KC was still tied for first as late of June 28, but a disastrous close to the first half saw them lose 14 of 16 going into the All-Star Break. They were now under .500 at 44-47, ten games back of the Angels and still looking up at the Rangers and Twins in between.
The Royals came out of the break and stopped the bleeding by going 8-5 to close out July. In August, the weather sizzles in Kansas City and during this franchise’s halcyon era, the baseball team often did too. 1979 was no exception. From August 1 to Labor Day, the Royals rolled to a 20-12 record. They actually wiped out the entire deficit and spent one day in first place. By the conclusion of the holiday weekend, KC was 72-64, 1 ½ back of California with Minnesota three games off the pace. Texas had faded, so the stretch drive would be a three-team race.
Kansas City and Minnesota played two series in the first couple weeks of September and the Royals lost two of three both times. But the Twins struggled in games not against KC and the Royals could only split two series with the lowly Mariners. It was a missed opportunity for Kansas City, but they were still within three games and they would play the Angels seven times in the final two weeks.
California came to Kansas City to begin the penultimate week. It was time for a veteran team to assert itself against a plucky challenger. In Monday’s opener, that’s exactly what happened. Porter and Cowens each drove in four runs, leading a 16-4 rout. But the next night, Gale could only get one out, allowed four runs in the first and KC lost 6-4. They bounced back on Wednesday, with Porter driving in three more runs and getting a 6-4 win. In the finale, the pitching failed one more time. In a game tied 2-2 in the seventh, the Angels unloaded off starter Craig Chamberlain and the rest of the bullpen. The final was 11-6.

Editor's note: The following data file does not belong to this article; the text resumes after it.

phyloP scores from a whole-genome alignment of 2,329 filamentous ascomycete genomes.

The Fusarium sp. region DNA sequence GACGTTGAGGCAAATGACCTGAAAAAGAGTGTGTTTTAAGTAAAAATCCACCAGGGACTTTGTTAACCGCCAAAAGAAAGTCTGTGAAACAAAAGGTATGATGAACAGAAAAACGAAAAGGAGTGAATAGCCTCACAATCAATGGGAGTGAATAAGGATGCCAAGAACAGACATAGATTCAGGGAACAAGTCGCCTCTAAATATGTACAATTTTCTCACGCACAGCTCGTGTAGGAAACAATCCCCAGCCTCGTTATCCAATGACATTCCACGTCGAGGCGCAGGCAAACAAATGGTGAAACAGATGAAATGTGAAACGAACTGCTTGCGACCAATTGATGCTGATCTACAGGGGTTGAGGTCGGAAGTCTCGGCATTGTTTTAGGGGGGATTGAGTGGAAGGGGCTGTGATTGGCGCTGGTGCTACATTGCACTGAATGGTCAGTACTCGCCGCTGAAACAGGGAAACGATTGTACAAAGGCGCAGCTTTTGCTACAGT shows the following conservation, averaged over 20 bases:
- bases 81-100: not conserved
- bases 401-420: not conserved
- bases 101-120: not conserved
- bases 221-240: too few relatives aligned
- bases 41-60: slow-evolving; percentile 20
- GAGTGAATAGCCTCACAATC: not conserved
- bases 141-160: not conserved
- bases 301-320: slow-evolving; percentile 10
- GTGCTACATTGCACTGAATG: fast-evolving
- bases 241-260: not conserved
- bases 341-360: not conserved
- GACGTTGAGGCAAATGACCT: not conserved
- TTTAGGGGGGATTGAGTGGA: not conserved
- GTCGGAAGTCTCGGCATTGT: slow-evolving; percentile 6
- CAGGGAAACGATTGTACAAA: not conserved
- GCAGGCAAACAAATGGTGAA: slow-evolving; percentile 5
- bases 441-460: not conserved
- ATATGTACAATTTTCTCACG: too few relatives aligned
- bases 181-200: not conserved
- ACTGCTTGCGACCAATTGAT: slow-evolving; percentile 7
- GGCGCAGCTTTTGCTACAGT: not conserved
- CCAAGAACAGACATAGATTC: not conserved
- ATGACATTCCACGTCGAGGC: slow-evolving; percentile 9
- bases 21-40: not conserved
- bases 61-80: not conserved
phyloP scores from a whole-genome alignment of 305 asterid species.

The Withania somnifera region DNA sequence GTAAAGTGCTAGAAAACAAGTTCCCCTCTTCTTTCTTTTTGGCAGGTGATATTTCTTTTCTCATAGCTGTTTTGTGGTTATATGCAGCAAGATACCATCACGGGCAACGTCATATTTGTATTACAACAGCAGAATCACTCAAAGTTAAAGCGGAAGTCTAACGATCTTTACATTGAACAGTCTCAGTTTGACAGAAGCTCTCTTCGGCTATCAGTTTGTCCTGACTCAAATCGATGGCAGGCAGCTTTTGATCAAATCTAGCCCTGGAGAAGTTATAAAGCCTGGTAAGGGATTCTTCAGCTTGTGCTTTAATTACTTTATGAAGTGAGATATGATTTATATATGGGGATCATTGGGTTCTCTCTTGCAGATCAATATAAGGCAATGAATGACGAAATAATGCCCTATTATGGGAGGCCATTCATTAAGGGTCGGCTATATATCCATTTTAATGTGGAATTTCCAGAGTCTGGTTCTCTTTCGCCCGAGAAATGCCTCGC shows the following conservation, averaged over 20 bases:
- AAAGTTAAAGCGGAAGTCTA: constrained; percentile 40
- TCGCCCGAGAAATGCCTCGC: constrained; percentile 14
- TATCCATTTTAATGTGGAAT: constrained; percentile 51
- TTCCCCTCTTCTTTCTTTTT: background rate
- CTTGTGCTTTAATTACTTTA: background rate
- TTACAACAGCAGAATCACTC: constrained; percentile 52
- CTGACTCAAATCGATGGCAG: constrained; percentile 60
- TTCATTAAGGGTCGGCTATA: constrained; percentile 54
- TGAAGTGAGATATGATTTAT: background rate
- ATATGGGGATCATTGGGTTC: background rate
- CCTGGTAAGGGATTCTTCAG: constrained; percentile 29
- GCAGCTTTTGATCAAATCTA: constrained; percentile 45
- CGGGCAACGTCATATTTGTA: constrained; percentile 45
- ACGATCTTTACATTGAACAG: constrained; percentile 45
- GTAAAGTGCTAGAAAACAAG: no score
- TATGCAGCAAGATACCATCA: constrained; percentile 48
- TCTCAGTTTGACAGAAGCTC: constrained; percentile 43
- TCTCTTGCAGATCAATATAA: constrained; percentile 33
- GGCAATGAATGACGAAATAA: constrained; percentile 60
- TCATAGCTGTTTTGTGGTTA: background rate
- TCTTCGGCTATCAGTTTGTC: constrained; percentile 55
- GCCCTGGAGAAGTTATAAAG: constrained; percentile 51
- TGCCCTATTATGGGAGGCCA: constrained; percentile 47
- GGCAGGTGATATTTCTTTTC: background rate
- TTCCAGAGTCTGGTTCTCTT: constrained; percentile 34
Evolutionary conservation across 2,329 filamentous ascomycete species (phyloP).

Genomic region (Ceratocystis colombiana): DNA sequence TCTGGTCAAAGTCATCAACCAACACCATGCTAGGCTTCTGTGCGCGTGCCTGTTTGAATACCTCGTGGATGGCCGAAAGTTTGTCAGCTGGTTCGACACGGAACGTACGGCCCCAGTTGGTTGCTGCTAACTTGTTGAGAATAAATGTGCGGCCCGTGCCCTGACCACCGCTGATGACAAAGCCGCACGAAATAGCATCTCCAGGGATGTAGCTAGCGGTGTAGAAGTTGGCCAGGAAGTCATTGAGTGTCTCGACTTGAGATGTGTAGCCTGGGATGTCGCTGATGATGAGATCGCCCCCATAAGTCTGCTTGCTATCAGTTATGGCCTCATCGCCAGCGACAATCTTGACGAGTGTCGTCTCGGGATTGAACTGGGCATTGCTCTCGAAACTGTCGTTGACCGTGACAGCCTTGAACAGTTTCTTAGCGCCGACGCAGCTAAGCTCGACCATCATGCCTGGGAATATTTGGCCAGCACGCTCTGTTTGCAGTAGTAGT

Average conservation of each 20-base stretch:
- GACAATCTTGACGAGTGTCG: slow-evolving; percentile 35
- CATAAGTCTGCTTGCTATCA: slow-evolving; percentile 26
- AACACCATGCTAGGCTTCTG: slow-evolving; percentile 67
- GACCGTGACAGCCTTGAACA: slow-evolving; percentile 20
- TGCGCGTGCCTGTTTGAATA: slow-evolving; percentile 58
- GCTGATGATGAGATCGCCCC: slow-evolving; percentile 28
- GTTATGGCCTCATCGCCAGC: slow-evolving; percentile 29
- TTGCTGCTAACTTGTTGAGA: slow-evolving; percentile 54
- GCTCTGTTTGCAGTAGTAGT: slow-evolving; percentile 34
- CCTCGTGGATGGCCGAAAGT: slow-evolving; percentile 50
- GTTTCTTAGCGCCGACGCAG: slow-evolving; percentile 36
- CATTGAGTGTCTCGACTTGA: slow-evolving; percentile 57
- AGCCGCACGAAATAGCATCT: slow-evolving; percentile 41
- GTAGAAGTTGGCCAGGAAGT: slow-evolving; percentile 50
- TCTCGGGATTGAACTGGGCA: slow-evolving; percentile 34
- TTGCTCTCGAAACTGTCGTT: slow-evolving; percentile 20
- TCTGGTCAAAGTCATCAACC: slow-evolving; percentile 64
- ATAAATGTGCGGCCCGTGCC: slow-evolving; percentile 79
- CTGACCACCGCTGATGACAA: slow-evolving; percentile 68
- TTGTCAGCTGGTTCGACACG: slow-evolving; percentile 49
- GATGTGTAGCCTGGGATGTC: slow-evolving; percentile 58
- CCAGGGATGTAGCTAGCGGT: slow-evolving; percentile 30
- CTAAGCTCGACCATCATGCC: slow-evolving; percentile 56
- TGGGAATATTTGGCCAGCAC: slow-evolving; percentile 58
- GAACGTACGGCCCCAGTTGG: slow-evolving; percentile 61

The Royals went out west and won a weekend series in Oakland to keep their hopes alive as the final week started in Anaheim. And in Monday’s opener, that KC offense quickly hit Nolan Ryan for three first-inning runs. But the bats, having carried the team this far, ran out of steam. Kansas City ultimately lost that series opener 4-3 and then went quietly on Tuesday in a 4-1 loss. The race was over—not called or projected, but mathematically finished. Kansas City finished the season 85-77.
An organization hungry to get to the World Series didn’t stand pat. Cowens, who had been declining since his breakout year of 1977, was traded to the Angels and KC got a power-hitting first baseman, Wille Mays Aikens, in return. The Royals moved on from veteran shortstop Fred Patek and went to young U.L. Washington. Hrabosky was allowed to move on and Kansas City promoted a promising submarine-style pitcher in Dan Quisenberry to the closer’s role.
The biggest move wasn’t quite as inspired—Kansas City fired manager Whitey Herzog, who moved on to St. Louis where he won three pennants and a World Series title in the 1980s. But the Royals still landed on their feet. Jim Frey proved to be at least a decent replacement and the revitalized lineup finally reached the World Series in 1980. And when Kansas City eventually found Dick Howser to manage the team they were back to having real excellence in the dugout and won it all in 1985.